Burnaby mayor refuses to pay ‘ludicrous’ policing costs for Trans Mountain pipeline protests
The City of Burnaby says it has no plans to pay the increased policing costs associated with ongoing anti-pipeline protests on Burnaby Mountain.
So far, more than 150 people have been arrested protesting against the Kinder Morgan Trans Mountain pipeline expansion, most of them for violating a court-ordered injunction.
There has been a continued police presence outside Kinder Morgan’s Burnaby Mountain facility, and now the city’s mayor says he has no plans to pick up the tab.
B.C.’s Police Act requires cities with a population of over 15,000 to pay for the cost of policing within their geographic boundaries, including for civil disobedience.
But Derek Corrigan is arguing that since Ottawa approved the pipeline expansion, it should be the one paying for extra policing in response to the protests that have cropped up in response.
“The federal government should be standing up now and saying, ‘Yeah, we’ve exercised our jurisdiction, we told the city and the province that they have no right to come in and deal with Kinder Morgan line on their property, and as a result, we’re the ones who are going to be responsible for ensuring that policing is done.'”
It’s not the first time Burnaby has balked at paying for protests against Kinder Morgan. The city still refuses to pay an $800,000 bill related to 2014 protests connected to the project.
WATCH: Kinder Morgan pipeline protest arrests get ugly
In an email statement, an official with the Ministry of Public Safety and Solicitor General acknowledged that payment remains in dispute.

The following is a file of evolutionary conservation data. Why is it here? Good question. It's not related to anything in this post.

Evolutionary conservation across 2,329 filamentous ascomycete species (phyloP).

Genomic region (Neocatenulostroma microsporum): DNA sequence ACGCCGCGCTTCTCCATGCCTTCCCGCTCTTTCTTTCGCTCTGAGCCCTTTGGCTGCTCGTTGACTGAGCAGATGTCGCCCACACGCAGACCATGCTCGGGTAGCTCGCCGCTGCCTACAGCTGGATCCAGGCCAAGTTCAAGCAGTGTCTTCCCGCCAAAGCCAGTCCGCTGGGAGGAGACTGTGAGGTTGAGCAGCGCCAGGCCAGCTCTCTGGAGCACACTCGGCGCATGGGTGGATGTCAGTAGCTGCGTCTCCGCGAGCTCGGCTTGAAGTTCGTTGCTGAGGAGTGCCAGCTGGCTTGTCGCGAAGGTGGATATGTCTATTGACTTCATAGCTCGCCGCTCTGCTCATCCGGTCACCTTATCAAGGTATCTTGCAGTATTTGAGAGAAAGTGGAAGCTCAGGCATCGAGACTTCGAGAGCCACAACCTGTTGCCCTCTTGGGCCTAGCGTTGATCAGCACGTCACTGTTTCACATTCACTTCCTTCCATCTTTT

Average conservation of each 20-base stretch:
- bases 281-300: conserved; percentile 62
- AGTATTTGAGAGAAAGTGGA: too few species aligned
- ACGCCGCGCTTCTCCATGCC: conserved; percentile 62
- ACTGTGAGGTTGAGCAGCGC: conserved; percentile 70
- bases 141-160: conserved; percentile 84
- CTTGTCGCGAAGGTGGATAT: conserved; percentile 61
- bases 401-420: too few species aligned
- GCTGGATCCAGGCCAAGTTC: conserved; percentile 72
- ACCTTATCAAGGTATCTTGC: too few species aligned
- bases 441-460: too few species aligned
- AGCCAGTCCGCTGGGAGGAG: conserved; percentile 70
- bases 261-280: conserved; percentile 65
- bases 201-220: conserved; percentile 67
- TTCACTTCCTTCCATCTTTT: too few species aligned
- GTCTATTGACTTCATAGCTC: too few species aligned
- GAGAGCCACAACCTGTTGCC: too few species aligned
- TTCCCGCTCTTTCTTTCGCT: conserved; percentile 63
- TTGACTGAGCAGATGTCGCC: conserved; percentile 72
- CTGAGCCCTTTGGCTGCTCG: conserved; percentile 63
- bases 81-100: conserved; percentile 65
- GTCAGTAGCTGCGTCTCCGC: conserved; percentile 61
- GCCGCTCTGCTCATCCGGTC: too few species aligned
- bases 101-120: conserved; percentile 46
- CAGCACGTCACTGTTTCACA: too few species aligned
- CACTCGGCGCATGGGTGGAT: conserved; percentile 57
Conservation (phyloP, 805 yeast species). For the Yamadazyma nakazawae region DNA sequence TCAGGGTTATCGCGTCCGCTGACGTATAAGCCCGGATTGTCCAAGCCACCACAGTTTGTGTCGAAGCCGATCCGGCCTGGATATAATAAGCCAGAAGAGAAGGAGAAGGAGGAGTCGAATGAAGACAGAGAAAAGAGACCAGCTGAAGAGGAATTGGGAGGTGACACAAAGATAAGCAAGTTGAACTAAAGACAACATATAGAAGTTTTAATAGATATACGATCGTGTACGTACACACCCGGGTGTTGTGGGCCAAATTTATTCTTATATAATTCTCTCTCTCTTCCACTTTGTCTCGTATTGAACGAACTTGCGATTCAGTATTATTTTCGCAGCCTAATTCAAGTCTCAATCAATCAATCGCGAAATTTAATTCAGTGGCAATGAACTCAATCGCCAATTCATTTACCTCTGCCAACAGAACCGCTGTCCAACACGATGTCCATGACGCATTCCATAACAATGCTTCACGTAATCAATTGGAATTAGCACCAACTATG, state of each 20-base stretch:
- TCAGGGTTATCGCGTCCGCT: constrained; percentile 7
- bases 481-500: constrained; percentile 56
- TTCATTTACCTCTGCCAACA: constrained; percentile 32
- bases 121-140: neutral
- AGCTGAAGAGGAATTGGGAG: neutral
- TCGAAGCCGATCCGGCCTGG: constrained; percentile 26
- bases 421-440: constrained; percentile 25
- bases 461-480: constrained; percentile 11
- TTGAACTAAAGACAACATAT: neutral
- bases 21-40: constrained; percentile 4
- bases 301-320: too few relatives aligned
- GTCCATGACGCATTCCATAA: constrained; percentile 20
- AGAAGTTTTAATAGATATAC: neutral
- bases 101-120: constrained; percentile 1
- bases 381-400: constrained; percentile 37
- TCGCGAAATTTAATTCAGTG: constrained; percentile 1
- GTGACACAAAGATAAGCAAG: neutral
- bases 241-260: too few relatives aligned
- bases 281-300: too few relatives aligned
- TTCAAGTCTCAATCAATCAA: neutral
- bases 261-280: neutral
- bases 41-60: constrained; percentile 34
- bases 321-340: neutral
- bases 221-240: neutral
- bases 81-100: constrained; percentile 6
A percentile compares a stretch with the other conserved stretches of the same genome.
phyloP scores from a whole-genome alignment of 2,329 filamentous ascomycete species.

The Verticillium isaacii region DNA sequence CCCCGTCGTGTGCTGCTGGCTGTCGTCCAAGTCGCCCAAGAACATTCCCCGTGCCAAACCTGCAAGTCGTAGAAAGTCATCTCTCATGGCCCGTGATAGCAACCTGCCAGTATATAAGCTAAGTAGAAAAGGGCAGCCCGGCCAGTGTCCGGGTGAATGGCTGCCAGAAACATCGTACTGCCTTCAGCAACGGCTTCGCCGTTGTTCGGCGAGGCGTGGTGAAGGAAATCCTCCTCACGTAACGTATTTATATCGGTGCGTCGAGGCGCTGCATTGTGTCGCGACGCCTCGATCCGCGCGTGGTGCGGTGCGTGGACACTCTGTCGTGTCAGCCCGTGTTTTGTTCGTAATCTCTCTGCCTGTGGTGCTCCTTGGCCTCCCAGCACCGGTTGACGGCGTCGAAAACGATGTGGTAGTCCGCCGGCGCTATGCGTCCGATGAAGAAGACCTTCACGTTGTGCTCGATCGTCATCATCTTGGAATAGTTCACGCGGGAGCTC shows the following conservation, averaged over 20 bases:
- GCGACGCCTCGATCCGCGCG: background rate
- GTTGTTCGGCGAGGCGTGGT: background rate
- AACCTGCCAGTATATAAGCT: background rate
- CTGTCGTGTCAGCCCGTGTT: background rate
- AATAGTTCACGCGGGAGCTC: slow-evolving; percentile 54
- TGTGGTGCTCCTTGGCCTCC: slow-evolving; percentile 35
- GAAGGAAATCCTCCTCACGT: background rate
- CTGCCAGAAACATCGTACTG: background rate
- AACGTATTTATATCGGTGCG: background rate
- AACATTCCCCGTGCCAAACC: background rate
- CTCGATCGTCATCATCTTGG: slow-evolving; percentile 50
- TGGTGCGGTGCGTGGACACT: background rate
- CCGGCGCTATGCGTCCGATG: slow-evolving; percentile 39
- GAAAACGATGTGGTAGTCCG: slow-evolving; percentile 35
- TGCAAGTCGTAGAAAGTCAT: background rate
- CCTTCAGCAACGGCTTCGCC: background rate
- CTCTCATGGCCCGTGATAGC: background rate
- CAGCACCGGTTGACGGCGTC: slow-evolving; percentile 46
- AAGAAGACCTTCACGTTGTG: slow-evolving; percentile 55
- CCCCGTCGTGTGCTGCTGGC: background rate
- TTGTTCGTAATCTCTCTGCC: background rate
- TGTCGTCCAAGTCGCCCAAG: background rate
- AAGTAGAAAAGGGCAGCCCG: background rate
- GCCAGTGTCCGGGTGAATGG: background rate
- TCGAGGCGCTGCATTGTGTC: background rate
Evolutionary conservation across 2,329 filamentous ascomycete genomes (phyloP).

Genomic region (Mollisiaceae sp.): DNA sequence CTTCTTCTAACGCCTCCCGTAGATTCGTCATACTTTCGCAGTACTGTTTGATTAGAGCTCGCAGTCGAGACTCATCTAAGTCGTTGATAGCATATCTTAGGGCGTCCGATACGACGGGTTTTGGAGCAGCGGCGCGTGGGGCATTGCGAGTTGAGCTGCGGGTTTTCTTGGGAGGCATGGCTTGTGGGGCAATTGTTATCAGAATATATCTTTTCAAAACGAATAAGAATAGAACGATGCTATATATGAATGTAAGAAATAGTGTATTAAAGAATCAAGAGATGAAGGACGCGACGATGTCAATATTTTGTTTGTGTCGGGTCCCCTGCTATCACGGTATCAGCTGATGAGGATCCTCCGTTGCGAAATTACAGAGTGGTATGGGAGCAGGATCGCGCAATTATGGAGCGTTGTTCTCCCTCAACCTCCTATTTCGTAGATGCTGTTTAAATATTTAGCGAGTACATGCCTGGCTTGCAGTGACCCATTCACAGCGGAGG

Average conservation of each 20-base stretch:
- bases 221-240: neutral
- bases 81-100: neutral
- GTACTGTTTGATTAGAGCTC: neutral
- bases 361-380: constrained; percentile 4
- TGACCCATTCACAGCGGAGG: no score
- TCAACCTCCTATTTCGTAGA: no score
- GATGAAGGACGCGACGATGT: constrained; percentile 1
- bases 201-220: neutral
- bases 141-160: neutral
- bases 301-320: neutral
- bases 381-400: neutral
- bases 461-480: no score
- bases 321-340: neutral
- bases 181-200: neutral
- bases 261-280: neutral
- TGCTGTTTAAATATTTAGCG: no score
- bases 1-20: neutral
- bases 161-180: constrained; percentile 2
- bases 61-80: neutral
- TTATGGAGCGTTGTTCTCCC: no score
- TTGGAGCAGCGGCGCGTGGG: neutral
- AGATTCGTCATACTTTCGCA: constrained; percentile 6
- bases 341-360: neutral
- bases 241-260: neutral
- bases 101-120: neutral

“The Province understands that these major events and other related activities can have a significant impact to taxpayers and works closely with the RCMP and municipalities to keep the public safe,” reads the statement.
“However, the obligations of municipalities are clear, and we encourage them to work with their local police to minimize the impact on municipal budgets while ensuring the safety of the public.”
The total policing costs associated with the protests remains unknown, however, a spokesperson from RCMP’s E-division in B.C says it’s working within its annual operational budget and dealing with expenses.
The public safety ministry added that the Burnaby RCMP get a 10 per cent federal contribution to its policing costs.
However, for Corrigan, that’s not enough.
“The difficulty is getting any commitment from the federal government that they will be responsible for their own action,” he said.
“This is absolutely ludicrous, police are having to be up there all the time, having to deal with these arrests.”
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